Students are responsible for any debts incurred prior to matriculation. Credit card debt, car loans, and any outstanding bills must be taken care of by the student; financial aid will not be awarded to pay off these debts.
A negative credit rating will cause ineligibility for some student aid programs. Private/Alternative Loan programs require a credit check on the borrower and/or co-borrower as part of the application process. Most of the programs require a borrower to be "credit-ready"; this means that the borrower has a clear credit record.
Keeping a "Clean" Credit Record
The following are guidelines which lenders use to determine whether a prospective borrower has a good or a bad credit record.
- a continuous pattern of prompt payments
- all accounts are current with no serious delinquencies in the recent past
- no outstanding negative items of public record, such as loan defaults, legal attachment to property
- Late payments (bills paid 60-90 days after they're due)
- slow payments (bills paid consistently but always after the due date)
- accounts with current or recent delinquency
- bankruptcy, judgment, suit, lien or garnishment
- collection action, account closed for non-payment, accounts charged off, repossession, foreclosure, or governmental claim
- defaulted payments (when you simply stop paying on a loan)
If a student cannot obtain a loan because of negative credit rating, University funds cannot be awarded to replace that loan. Students who have any doubt as to their credit rating should request a copy of their own credit report and reconcile any problems now, prior to the loan application process.
Obtaining a Copy of Your Credit Report
To request a copy of your credit report: send a written and signed request, including your full name and address for the past five years, social security number, date of birth, a bill with your name and address on it, a copy of your driver's license number and daytime telephone number. If you have been denied credit within the past 30 to 60 days, you may obtain a credit report free of charge. There are four main credit reporting agencies:
CBA Credit Report
TRW Complimentary Report
CSC Credit Services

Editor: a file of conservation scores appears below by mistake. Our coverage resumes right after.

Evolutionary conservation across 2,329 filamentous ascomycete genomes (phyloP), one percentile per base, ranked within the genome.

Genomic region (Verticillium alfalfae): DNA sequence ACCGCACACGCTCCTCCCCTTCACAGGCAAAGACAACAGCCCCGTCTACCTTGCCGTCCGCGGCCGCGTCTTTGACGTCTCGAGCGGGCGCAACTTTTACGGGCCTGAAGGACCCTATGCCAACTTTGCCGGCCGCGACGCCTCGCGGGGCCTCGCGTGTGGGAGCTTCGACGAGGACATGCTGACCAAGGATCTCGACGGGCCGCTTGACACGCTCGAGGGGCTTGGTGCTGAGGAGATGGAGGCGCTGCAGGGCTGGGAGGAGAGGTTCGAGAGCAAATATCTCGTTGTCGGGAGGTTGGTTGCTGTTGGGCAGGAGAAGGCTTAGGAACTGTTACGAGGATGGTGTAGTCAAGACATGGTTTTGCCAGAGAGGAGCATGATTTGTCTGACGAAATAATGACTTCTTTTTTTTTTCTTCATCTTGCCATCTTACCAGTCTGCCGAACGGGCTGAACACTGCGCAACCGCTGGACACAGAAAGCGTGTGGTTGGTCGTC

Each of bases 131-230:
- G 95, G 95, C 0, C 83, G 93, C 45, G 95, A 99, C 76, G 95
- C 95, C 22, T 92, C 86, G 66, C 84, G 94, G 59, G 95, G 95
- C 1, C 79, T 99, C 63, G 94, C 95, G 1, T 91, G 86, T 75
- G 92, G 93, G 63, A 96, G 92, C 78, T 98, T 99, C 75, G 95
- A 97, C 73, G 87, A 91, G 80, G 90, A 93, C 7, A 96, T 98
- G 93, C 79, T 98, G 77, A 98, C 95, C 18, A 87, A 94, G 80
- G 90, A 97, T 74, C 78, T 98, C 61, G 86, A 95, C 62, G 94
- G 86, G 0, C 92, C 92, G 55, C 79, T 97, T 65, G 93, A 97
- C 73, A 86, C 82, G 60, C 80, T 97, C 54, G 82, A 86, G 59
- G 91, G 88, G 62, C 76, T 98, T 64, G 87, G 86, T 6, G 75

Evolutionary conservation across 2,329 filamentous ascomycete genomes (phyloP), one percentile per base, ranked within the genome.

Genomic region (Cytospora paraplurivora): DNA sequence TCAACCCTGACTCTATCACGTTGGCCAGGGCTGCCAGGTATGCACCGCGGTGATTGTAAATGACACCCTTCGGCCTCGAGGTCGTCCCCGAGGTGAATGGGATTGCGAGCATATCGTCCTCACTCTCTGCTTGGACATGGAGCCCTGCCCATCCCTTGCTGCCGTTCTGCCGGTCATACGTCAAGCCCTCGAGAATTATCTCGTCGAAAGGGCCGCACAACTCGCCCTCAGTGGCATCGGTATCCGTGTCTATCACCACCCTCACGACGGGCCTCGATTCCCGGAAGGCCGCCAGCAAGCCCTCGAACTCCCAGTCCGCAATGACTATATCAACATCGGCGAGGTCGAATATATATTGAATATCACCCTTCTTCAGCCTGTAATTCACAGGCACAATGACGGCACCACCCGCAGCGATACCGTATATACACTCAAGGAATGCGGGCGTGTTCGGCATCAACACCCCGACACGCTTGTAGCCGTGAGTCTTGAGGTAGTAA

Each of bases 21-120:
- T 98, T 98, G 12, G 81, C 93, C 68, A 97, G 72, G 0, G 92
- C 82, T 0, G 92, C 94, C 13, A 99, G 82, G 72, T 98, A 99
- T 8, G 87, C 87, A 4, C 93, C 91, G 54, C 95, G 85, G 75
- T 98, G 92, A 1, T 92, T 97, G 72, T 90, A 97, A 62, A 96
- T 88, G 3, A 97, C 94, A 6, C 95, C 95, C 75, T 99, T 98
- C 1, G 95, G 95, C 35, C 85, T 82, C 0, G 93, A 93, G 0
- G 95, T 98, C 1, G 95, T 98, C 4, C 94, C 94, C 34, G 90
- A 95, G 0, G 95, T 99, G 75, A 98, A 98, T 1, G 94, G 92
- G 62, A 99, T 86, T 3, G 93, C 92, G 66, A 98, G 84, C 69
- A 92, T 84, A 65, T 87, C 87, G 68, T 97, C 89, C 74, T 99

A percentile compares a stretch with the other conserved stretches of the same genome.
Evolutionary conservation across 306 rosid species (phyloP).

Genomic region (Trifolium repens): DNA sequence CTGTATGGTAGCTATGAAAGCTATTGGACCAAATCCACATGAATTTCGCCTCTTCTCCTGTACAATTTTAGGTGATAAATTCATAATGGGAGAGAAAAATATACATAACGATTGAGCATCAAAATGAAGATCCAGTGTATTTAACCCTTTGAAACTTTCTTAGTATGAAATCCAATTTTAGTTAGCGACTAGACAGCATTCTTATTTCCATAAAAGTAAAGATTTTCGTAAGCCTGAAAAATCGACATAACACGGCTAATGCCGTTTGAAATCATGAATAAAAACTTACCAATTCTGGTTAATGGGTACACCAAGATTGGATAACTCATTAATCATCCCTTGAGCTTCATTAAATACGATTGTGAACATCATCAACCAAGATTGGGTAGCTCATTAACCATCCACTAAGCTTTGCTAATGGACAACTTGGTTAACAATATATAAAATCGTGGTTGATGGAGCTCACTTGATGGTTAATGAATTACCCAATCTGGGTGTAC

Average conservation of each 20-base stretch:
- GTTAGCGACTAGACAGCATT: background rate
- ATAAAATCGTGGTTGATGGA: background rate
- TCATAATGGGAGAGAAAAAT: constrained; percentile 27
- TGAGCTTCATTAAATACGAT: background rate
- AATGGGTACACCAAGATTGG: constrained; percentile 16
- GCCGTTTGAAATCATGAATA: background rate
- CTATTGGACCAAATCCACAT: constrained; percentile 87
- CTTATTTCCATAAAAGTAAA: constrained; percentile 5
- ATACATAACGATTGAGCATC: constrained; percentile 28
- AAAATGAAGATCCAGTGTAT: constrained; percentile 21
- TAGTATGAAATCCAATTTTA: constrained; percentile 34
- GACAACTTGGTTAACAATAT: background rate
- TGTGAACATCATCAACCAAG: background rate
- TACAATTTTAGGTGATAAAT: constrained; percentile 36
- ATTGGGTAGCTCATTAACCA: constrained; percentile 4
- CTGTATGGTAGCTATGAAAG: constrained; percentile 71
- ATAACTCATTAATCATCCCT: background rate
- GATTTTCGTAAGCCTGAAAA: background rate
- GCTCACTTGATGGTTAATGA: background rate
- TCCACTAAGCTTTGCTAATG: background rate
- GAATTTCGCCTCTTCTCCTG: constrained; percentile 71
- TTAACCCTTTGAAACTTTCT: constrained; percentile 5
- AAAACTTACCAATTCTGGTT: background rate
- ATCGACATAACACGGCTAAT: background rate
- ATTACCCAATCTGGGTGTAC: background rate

"Fixing" Your Credit Report
Any credit troubles are highlighted on your report by either an asterisk or a box. They're considered "derogatory remarks" for which most lenders will demand explanations before they grant credit.
Repairing a credit report usually requires a written explanation about why a particular account wasn't paid or was paid late. If you don't have any legitimate excuses, you will have to establish a track record of 12 to 24 months of timely payments.
The purpose of a consumer credit report is to report your credit history and whether or not you repay loans on time for the things you buy (including your education). Corrections to your credit report should be made not only with the credit bureau but also with the creditor (the store or bank which extended the credit and reported the information to the credit bureau).
Credit bureaus can put a consumer's comments on a credit report, e.g. that something is being is contested. If there is an error on your credit report which you are unable to correct with the creditor, you can contact the Better Business Bureau or the State Attorney General.
Tips to living on a student budget
- Buy no name products
- Buy bulk products and split with roommates/friends
- Buy a Penn “Meal Plan” to limit spending
- Organize potluck meals instead of eating out
- If you have to eat out go for lunch or dessert instead of supper to save money.
- Bring your lunch to school
- Never buy groceries when you are hungry
- Make a list and stick to it. Buy food for a week at a time
- Use coupons but only for items on your list
- Go for a walk/bike/rollerblade through the city trails
- Read magazines and rent movies at the library
- See the Student Association for free movie night info
- Have a picnic at the park
- Go to a matinee instead of a late night movie
- Rediscover board games
Cut your monthly spending
- Avoid credit cards and buy-now-pay-later consumer credit
- Buy used textbooks
- Wait for items to go on sale and shop off-season for deals
- Take public transportation
- Ride your bike/walk whenever possible (not alone at night)
- Check out garage sales for household items
Words of Wisdom
- Live within your budget
- Resist spontaneous spending
- Remember… If you live like a doctor while you’re a student; you’ll live like a student when you’re a doctor.
Page Updated: 08-Nov-2012